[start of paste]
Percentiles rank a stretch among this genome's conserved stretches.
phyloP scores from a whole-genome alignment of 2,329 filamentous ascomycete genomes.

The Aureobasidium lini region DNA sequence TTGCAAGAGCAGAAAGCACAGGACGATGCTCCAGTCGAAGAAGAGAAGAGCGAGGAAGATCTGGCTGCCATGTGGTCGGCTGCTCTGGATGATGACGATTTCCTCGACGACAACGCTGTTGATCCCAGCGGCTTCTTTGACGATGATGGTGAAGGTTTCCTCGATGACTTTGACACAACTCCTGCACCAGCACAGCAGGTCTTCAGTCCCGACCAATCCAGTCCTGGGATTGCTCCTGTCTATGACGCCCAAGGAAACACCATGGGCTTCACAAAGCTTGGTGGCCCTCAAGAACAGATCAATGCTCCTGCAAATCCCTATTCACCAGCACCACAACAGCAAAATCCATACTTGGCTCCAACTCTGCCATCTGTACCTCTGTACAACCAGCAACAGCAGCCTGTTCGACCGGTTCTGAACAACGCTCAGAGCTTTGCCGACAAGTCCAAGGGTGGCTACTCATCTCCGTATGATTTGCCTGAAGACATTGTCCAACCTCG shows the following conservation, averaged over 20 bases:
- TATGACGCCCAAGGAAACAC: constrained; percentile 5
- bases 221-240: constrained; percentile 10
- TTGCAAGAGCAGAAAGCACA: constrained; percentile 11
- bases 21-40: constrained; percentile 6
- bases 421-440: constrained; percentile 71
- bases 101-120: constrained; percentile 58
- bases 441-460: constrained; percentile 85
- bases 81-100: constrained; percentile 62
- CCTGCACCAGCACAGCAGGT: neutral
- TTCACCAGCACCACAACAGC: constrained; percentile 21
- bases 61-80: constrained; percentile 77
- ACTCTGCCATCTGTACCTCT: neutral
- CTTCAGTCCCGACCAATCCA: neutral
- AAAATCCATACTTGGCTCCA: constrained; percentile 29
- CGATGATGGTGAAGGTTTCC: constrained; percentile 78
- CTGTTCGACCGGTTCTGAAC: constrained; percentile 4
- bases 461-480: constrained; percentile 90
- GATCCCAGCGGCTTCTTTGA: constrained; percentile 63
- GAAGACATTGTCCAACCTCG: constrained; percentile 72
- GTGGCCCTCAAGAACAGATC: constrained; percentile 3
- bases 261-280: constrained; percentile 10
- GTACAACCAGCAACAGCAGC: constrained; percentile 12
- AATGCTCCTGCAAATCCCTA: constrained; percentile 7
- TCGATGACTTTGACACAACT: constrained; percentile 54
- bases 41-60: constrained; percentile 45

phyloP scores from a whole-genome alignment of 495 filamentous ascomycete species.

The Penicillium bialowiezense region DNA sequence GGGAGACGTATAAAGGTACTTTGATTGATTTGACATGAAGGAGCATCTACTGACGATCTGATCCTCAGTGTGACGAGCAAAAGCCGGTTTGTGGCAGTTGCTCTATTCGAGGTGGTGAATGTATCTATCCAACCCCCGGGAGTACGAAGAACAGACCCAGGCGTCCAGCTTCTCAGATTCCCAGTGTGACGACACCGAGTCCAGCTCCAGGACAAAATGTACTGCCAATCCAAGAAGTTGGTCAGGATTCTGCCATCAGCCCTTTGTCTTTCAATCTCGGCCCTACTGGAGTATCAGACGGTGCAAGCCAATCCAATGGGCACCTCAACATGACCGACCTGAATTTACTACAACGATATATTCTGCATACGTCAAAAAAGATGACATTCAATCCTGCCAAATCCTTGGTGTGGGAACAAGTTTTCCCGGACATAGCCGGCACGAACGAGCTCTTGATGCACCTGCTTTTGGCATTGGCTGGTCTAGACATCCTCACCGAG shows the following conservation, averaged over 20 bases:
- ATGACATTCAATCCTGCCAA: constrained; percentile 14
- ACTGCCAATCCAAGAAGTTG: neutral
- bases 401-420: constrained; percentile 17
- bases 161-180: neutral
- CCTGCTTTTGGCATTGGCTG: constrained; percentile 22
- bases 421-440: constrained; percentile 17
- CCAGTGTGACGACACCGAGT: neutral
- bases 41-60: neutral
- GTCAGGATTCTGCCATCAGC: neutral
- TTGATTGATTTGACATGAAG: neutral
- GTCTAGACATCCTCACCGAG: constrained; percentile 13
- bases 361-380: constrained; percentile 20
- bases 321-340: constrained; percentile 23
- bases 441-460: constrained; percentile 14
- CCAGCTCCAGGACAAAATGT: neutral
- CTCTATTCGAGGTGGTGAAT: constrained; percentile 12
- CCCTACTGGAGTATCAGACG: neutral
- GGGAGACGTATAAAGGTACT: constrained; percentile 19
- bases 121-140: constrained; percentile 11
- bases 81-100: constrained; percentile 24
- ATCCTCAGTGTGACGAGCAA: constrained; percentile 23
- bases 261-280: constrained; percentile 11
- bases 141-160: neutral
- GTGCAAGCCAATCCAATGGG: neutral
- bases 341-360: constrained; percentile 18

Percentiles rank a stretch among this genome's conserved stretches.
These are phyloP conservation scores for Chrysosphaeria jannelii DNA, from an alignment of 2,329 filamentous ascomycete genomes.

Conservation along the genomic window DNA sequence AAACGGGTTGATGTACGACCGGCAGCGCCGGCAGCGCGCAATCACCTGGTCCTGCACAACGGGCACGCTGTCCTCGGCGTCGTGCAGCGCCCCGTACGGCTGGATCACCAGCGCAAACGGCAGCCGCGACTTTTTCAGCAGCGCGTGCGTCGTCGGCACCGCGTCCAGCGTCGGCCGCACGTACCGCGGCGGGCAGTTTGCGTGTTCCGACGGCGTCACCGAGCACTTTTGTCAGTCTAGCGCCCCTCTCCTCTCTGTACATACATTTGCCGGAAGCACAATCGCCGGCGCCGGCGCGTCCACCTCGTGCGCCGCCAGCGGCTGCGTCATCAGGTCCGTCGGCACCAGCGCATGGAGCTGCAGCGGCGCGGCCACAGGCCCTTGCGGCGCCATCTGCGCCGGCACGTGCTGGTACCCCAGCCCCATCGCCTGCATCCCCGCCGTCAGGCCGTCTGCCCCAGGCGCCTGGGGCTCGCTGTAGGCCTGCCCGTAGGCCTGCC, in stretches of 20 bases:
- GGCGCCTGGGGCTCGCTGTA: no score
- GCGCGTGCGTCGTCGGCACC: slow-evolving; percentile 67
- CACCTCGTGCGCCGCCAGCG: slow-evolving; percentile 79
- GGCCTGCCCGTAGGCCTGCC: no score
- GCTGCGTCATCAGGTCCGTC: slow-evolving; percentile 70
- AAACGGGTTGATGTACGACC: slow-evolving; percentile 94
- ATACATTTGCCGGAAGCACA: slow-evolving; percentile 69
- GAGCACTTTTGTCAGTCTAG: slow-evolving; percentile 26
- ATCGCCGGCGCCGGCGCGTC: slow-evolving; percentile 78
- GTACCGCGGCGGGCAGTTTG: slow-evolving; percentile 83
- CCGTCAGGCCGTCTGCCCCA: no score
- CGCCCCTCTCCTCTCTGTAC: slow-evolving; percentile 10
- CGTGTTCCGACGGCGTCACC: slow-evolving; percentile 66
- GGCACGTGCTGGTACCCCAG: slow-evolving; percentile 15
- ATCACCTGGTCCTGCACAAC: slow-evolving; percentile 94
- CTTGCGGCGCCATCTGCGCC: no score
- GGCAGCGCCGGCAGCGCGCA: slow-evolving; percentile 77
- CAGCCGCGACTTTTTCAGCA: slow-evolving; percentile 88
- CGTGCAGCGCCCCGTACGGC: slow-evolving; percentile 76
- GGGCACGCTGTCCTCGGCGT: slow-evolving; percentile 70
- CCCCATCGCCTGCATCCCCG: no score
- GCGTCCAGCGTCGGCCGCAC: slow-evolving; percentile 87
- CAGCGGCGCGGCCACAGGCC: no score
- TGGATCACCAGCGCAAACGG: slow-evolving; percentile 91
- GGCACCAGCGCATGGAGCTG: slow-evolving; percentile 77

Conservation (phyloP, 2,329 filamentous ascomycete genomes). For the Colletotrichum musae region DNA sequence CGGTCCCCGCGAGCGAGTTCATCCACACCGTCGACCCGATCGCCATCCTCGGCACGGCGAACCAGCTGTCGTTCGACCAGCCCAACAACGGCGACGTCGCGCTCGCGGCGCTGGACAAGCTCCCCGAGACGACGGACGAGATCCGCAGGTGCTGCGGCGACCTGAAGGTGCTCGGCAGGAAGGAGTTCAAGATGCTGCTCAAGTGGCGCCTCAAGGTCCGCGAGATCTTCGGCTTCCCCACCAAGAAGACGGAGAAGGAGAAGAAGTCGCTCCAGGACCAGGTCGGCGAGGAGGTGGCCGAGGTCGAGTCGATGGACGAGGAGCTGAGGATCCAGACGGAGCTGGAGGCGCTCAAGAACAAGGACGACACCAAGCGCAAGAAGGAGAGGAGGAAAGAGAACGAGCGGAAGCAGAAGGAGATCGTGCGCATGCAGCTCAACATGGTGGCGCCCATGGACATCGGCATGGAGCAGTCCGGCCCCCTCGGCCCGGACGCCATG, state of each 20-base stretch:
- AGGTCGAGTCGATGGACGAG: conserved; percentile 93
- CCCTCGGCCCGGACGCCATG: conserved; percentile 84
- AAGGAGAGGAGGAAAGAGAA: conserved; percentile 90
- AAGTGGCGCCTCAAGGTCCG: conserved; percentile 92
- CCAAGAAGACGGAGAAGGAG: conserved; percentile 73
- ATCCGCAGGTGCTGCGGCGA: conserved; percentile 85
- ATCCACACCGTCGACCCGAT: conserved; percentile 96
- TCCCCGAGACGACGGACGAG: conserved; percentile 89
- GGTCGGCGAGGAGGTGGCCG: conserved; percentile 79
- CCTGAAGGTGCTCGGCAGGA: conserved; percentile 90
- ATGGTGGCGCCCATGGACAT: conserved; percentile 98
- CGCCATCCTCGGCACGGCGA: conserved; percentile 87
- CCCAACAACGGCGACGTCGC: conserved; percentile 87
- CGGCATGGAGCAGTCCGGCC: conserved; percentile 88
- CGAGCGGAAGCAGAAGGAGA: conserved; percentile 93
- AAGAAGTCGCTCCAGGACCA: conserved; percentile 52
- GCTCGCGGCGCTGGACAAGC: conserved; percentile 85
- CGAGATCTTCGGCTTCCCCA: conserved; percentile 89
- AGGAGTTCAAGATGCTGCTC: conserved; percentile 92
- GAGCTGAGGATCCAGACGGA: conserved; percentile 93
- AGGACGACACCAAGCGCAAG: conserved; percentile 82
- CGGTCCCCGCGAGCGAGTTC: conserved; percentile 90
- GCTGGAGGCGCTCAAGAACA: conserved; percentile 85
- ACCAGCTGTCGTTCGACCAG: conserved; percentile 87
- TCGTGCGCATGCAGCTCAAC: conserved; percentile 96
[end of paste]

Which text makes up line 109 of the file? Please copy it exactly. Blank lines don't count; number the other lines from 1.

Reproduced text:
- TCGTGCGCATGCAGCTCAAC: conserved; percentile 96